The 6-8, 225 pound forward will at times be playing foes three to four inches taller and 30 pounds heavier. Alexander, arguably the team's best athlete, will become the center when WVU's only true five man, Jamie Smalligan, is not in the game. For the Mountaineers to succeed in its man and zone looks, Alexander will need to at least stalemate his opposition. That's a major task against Big East counterparts like UConn's Hasheem Thabeet (7-3, 233 lbs.) and Georgetown's Roy Hibbert (7-2, 278 lbs.), the main reason head coach Bob Huggins is supplying help inside.
WVU will drop another player down with Alexander whenever possible, a common defensive move in any defense. It will also front the big men to take away lob opportunities, something that was an Achilles Heel in the 1-3-1 utilized last season. The hope os that the double teams, combined with the increased raw talent on the floor with Wellington Smith and John Flowers getting time, will enable West Virginia to limit inside touches and rebound more effectively to stave off second-chance points.
"We front them, so it won't be a problem getting around them using foot speed," Alexander said. "That's it. If they try to lob it over, we will have help and we can sandwich them, so it's not that big of a deal. I still move pretty good (despite gaining 20 pounds)."
Like the rest of the team, Alexander is experiencing initial soreness over the first week of drills. Huggins' practices are running a full three hours, as opposed to the 90 minutes to two hours of last year. Add in the increased physicality and the inside work, the vast majority on defense, and the practices are wearing on players' legs. Wellington Smith said he is soaking in hot water each evening, along with taking an over-the-counter medication when practice ends to ensure more comfort.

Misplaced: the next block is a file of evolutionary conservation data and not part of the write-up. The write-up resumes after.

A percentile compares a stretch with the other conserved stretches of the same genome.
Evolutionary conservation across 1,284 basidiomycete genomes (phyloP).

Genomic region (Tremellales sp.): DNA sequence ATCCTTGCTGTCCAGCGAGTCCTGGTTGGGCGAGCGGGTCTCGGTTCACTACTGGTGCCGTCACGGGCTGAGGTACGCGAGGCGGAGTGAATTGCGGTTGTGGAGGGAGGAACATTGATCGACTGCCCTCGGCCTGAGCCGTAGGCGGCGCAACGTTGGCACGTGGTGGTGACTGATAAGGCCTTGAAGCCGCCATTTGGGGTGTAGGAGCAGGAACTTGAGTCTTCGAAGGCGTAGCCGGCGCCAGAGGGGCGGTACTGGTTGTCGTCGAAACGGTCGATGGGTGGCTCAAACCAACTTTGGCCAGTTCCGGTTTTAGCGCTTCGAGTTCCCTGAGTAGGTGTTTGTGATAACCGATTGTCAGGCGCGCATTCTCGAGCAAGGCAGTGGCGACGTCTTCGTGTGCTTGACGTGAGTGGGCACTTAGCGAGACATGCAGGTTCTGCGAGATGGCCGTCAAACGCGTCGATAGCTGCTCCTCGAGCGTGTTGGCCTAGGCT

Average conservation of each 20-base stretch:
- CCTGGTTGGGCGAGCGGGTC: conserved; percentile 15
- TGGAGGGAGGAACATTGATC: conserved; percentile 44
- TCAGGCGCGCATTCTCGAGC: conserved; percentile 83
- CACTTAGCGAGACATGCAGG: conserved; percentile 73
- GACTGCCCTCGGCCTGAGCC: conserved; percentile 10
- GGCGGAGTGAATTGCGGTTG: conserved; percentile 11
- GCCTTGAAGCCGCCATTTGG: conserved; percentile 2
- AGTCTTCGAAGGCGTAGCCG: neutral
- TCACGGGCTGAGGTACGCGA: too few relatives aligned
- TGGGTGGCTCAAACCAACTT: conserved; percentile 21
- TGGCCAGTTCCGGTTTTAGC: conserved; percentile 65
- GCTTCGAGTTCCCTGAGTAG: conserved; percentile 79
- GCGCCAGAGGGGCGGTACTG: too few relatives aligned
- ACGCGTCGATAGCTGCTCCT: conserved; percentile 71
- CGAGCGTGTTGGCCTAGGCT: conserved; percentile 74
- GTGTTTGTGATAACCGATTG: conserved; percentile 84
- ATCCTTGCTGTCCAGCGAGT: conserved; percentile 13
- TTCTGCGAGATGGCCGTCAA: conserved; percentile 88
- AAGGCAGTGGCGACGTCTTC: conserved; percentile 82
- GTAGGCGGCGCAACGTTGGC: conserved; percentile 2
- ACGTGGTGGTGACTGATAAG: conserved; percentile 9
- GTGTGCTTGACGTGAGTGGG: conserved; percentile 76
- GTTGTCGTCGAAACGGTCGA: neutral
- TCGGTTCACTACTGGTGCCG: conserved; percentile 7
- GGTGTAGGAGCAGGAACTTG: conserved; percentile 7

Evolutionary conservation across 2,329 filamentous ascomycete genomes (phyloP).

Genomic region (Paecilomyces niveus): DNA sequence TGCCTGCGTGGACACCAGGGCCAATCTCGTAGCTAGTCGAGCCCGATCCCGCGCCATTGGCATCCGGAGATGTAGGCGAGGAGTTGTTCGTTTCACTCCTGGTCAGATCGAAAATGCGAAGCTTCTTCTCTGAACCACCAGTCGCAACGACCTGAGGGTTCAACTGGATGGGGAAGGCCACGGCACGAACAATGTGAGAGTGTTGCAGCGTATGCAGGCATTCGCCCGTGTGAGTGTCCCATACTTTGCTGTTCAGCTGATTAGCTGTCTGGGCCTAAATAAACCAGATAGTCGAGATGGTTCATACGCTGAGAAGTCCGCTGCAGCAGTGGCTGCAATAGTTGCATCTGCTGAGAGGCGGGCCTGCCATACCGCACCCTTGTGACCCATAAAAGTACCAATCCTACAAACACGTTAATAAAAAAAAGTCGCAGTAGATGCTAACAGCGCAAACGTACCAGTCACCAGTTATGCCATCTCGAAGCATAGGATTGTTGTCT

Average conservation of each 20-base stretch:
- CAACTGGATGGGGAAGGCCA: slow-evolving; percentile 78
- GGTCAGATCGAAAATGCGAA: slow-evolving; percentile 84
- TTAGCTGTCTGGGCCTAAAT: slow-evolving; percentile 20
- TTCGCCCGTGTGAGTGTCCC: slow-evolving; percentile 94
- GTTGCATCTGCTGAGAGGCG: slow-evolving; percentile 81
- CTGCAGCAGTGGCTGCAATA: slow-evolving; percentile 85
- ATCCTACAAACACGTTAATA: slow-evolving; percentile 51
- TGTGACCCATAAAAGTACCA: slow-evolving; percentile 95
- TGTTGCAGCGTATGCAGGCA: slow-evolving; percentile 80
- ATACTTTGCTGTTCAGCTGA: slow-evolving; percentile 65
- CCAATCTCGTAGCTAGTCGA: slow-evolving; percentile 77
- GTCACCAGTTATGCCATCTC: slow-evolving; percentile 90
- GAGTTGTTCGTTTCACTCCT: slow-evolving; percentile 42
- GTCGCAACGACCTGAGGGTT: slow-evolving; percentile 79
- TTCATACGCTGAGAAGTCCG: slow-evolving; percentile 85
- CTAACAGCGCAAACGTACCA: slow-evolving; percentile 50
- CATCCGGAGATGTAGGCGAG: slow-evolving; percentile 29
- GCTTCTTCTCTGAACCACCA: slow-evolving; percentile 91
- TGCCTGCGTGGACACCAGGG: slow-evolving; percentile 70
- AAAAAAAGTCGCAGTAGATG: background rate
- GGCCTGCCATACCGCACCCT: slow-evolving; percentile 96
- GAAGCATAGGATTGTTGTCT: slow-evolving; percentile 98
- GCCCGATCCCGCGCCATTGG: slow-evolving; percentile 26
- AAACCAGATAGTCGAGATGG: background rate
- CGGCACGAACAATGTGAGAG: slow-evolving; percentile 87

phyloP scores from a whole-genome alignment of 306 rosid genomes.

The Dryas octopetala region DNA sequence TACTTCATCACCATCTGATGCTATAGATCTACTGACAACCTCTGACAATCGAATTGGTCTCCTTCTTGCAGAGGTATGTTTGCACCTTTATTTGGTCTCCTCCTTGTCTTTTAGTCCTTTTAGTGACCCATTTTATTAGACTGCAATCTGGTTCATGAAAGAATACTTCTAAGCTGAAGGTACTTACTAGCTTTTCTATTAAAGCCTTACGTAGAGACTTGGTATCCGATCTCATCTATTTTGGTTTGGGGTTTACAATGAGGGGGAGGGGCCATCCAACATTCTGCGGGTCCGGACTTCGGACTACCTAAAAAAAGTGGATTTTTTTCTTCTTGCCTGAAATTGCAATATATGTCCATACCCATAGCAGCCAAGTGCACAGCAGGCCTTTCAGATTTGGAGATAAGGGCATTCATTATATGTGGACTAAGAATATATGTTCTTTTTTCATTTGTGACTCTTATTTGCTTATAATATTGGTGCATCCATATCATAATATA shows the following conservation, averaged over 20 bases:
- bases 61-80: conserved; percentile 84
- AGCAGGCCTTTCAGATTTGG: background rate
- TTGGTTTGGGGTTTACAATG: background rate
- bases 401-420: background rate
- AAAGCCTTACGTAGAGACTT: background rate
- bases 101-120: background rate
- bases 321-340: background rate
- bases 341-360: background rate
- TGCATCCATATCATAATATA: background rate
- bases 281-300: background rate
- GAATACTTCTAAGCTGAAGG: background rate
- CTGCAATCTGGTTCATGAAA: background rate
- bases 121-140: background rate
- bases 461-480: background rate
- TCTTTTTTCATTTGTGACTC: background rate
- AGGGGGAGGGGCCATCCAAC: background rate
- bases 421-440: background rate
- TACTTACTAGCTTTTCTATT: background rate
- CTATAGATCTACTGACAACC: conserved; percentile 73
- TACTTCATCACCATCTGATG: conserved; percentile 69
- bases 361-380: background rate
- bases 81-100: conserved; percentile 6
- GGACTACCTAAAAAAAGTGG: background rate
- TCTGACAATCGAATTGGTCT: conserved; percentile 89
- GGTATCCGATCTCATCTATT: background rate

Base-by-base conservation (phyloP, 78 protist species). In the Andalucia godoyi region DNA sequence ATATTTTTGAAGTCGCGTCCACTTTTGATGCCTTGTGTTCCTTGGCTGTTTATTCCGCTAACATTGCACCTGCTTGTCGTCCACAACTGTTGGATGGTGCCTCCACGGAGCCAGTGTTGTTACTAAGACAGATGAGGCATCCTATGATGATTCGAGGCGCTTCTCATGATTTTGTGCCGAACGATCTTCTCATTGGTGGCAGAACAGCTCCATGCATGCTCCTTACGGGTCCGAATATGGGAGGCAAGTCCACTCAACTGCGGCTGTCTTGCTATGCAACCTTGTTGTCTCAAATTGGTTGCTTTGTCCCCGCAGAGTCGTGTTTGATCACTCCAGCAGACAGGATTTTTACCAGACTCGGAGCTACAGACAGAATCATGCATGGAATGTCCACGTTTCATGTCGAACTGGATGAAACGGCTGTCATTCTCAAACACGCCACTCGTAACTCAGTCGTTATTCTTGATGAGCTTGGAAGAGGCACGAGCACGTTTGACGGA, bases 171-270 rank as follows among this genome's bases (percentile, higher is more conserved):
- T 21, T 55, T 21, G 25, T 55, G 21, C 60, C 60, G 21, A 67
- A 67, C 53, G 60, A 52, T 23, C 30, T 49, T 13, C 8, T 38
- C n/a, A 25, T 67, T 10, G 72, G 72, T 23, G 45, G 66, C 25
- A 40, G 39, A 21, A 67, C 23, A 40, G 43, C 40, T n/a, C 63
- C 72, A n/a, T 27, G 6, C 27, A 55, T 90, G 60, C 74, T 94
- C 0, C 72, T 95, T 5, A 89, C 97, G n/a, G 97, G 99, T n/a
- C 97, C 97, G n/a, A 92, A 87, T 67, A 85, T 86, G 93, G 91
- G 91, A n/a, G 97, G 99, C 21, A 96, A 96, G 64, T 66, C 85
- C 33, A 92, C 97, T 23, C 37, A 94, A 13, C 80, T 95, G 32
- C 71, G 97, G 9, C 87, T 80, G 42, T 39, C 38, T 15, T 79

"It's taxing," Alexander said. "Right now, I am focusing on doing everything right all the time. That's something Huggins is emphasizing right now. Not just for the first 30 seconds, but doing it right for the whole drill. I am a lot more sore and a lot more tired because of the running and staying in a defensive stance and hitting people at full speed. It's the skinny guys on the team. You hit elbows with them. I remember the old guys telling me I had sharp elbows. I didn't really realize it until now. Everyone is sore now."
The junior noted that he felt freeer to operate and create on his own in Huggins' motion offense, as well as more ability to make plays on defense. Under the former coaching staff, the 1-3-1 zone called for very rigid execution, as did the cutting, largely outside-based offense. Now, athletes are asked to make plays and utilize their basketball intelligence to both create for themselves and teammates.
"It's not all new; we did have a short amount of time at the beginning of summer to work with Huggins, too, so we learned a lot of it then," Alexander said. "I do feel free now. I just need to work hard and hustle. We are emphasizing different things. I still know the things we emphasized last year, and now we are adding more things to it. So far it has been fun. The summer was fun, too. We hope we have a winning team and the future is bright, too. It will be even more fun."